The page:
Strategies for corn nitrogen management in Michigan
Start right to finish well when managing nitrogen in corn.
March 1, 2018 - Author: Kurt Steinke, and Jeff Rutan, Michigan State University, Department of Plant, Soil and Microbial Sciences
Corn nitrogen (N) response is influenced by precipitation frequency and intensity. Increased weather variability has prompted growers to pursue improved nitrogen strategies to address economic, social and environmental concerns regarding nitrogen management. Risks associated with early-applied nitrogen loss have increased interest in delayed nitrogen applications to help synchronize nitrogen availability with corn nitrogen uptake. However, corn nitrogen uptake prior to V6 emphasizes the importance of strategies to meet early nitrogen demands and maintain yield potential until sidedress time.
Recently, a three-year study supported by the Corn Marketing Program of Michigan was conducted investigating corn grain yield and profitability response to nitrogen placement and timing combinations applied at a single nitrogen rate (maximum return to nitrogen). The maximum return to nitrogen rates in Lansing and Richville, Michigan, were 140 and 180 pounds N A-1, respectively. Three nitrogen management strategies were utilized and included:
- Starter nitrogen (10-34-0) applied in-furrow (7 pounds N A-1) with sidedress nitrogen (28-0-0) at V4, V10 or a 50/50 split at V4 and V10.
- Starter nitrogen (28-0-0) sub-surface banded as 2-by-2 (40 pounds N A-1) with sidedress nitrogen (28-0-0) at V4, V10 or a 50/50 split at V4 and V10.
- Broadcast pre-plant incorporated nitrogen with 100 percent urea, 25/75 mix of urea and polymer-coated urea, and poultry litter applied at 1 T A-1 plus sidedress nitrogen (28-0-0) at V10.
Success of sidedress applications can depend on seasonal weather patterns. When April – June rainfall was near normal to deficit, in-furrow applications reduced grain yield up to 22 bushels A-1 when full sidedress was delayed from V4 until V10. Profitability was similarly reduced up to $79 A-1. Reduced nitrogen rates required by the in-furrow placement were not able to maintain yield potential until the V10 sidedress timing when rainfall was below normal.
Similar yield trends (although not statistically different) were observed with the 2-by-2 nitrogen strategy where yield was reduced up to 11 bushels A-1 when full sidedress was delayed from V4 until V10. Unlike the in-furrow strategy, profitability in dry years was not reduced using the 2-by-2 nitrogen strategy. Although the in-furrow or 2-by-2 strategies often achieved similar yields, both increased grain yield up to 18 bushels A-1 compared to pre-plant incorporated nitrogen.
When April – June rainfall was above normal (i.e., wet year), similar yields were achieved when sidedress was delayed from V4 to V10 using the in-furrow or 2-by-2 nitrogen strategy. No yield difference suggested the risk of early applied nitrogen loss (i.e., V4) in wet years was less than the risk of reduced uptake with late applied nitrogen (i.e., V10) in dry years. In a wet year, poultry litter plus V10 sidedress provided a slowly available nitrogen source and increased yield 17-27 bushels A-1 relative to the in-furrow or 2-by-2 strategies with V4 sidedress. Grower profitability using poultry litter will depend on the cost effectiveness of the litter source.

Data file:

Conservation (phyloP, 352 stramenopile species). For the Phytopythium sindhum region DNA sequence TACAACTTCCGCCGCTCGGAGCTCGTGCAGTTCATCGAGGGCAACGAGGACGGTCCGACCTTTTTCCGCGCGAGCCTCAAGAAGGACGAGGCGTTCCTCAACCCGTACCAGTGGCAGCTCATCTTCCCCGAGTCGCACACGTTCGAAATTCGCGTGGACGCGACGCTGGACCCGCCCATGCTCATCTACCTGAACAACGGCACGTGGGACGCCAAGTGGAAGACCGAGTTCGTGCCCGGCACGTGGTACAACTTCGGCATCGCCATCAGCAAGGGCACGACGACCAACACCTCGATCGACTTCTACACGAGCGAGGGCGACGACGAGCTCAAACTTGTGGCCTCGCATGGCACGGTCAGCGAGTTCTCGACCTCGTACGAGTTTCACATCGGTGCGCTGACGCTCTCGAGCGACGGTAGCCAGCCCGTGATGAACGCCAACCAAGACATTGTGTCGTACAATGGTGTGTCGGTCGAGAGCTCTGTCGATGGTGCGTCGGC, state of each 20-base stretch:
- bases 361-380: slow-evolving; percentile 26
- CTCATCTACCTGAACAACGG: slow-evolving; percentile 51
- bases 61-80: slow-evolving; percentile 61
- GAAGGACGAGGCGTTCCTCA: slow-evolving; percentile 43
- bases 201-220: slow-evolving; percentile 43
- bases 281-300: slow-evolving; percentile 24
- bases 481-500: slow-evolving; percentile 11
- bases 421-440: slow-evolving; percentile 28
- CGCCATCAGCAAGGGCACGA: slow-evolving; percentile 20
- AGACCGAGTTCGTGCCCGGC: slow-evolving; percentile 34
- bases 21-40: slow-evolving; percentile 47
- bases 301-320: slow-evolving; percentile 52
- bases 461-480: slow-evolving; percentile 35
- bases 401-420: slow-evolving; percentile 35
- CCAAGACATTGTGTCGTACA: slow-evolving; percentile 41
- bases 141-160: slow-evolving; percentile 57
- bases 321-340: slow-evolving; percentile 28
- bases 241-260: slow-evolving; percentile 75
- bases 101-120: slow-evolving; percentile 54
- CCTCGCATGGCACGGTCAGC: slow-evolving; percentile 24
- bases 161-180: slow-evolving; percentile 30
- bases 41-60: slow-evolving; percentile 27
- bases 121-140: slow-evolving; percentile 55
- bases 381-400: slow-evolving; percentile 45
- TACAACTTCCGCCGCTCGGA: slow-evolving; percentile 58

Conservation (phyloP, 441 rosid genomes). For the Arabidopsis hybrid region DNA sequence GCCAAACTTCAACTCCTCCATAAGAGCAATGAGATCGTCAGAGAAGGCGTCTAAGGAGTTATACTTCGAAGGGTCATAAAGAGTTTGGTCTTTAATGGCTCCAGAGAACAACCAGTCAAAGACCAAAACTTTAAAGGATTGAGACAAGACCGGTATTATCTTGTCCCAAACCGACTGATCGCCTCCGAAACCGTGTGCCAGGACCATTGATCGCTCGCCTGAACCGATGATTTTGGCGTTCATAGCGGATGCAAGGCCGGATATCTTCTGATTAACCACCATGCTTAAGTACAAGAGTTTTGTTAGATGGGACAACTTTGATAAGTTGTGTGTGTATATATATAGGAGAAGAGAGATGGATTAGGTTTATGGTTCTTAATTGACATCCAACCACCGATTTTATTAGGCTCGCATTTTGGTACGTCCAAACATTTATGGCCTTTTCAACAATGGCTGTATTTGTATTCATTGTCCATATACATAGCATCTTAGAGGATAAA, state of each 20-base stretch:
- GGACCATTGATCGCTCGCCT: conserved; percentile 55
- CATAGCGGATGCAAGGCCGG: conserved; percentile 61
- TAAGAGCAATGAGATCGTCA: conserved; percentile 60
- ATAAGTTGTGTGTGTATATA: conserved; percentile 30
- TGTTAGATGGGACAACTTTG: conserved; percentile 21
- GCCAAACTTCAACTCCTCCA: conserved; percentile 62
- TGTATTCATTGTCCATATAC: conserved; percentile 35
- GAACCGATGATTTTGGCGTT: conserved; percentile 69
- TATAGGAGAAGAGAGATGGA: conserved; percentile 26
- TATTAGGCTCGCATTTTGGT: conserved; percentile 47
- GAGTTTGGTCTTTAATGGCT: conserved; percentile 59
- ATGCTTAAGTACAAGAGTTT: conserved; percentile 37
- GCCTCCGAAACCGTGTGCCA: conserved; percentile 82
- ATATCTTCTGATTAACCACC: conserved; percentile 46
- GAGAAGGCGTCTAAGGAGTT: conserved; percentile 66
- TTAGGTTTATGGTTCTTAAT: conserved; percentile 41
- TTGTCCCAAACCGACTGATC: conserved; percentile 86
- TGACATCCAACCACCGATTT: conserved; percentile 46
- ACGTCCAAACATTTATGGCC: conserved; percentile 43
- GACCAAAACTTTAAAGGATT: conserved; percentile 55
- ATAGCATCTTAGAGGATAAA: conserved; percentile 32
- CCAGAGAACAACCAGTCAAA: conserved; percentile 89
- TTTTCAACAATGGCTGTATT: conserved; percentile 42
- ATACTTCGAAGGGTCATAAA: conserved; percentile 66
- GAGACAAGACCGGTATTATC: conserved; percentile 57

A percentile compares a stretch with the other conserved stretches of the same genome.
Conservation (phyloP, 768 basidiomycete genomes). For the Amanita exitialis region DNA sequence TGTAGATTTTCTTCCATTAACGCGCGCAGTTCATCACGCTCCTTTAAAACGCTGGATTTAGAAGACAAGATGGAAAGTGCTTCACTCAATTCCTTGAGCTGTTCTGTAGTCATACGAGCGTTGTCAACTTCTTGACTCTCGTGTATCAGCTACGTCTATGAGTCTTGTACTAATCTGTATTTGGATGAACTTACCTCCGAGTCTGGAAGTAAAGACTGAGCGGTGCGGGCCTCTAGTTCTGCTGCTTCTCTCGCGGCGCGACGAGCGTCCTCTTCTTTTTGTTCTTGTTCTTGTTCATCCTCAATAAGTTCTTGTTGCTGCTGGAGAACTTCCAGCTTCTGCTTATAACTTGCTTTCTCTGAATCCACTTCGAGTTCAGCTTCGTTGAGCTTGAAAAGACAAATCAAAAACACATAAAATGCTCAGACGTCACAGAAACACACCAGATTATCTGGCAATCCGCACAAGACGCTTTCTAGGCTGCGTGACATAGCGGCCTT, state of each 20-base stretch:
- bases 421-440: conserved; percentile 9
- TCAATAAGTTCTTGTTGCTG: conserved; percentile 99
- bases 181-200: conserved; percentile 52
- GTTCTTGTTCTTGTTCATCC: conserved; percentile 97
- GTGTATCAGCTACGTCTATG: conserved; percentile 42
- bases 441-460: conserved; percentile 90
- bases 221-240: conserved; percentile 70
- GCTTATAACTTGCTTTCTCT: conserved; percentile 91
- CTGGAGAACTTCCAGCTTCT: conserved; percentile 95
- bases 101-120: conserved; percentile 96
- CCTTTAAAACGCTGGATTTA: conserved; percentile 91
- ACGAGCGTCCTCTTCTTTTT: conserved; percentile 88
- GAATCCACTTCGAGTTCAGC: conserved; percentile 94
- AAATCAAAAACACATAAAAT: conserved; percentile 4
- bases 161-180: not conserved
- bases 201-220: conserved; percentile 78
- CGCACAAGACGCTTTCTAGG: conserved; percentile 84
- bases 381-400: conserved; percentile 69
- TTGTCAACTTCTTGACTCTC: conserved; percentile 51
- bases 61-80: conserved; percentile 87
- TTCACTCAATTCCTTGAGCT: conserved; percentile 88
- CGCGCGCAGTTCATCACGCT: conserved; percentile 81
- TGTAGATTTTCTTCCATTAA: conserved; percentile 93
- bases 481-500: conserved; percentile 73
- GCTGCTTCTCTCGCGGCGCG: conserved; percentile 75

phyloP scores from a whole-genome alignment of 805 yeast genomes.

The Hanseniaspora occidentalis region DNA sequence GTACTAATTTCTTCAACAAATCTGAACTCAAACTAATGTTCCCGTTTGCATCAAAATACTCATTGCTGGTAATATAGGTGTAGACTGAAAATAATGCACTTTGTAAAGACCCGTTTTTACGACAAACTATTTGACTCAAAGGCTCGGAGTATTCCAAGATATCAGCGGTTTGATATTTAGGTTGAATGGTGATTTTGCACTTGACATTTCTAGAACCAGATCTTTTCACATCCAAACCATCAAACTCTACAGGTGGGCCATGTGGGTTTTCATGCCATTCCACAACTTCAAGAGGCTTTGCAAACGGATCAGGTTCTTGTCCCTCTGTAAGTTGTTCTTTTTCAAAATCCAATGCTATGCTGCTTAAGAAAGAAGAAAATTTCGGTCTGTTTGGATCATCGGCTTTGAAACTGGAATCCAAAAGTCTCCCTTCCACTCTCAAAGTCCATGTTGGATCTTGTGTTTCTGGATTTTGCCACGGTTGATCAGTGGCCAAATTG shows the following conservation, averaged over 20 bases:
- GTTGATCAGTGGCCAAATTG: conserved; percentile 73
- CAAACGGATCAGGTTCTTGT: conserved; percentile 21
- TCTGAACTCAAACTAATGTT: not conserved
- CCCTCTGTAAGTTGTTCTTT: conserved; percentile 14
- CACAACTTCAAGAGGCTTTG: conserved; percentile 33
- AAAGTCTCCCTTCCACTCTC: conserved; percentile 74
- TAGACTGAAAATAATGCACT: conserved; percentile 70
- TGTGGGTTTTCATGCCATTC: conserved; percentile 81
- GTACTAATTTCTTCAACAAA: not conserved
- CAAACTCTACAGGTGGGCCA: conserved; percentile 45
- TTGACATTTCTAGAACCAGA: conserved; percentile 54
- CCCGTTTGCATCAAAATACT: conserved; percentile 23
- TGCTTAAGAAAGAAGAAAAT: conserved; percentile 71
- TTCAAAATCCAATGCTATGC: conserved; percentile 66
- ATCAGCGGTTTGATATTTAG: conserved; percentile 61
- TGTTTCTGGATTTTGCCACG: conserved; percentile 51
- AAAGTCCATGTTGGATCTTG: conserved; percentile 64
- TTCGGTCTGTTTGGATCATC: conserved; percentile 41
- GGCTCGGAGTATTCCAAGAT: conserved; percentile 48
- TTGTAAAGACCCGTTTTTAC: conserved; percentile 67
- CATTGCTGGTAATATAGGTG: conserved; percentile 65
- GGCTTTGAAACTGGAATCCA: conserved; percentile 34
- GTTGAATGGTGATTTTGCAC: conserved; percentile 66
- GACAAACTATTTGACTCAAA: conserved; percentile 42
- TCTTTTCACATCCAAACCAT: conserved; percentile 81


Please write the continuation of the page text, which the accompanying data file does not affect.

One point emphasized by the study was the adage “start right to finish well.” Canopy measurements collected at V6 indicated corn yield potential was influenced early in the growing season. Nitrogen management strategies (i.e., pre-plant incorporated, in-furrow, 2-by-2) must sufficiently supply nitrogen until sidedress timing to influence success of the in-season application (see photos). Except for poultry litter plus V10 sidedress in a wet year, no positive yield or profitability responses were observed when full sidedress was delayed until V10.
To increase corn nitrogen recovery, multi-pass nitrogen application systems are a recommended best management practice in Michigan. In four of six site years, multi-pass nitrogen strategies increased yield 9-30 bushels A-1 as compared to a single one-pass nitrogen application of urea or ESN/urea. While split-nitrogen applications generally increased yield over a one-pass approach, the in-furrow strategy increased risk due to reduced nitrogen rates and concern for seedling injury. The 2-by-2 strategy allowed for increased starter nitrogen rates and provided a more consistent yield response across site years.
Growers splitting their nitrogen applications will minimize risk when applying sidedress at V4 and may want to consider late vegetative nitrogen sidedress timings as a rescue application for northern corn production regions instead of a standard practice.
Dr. Steinke’s work is funded in part by MSU’s AgBioResearch.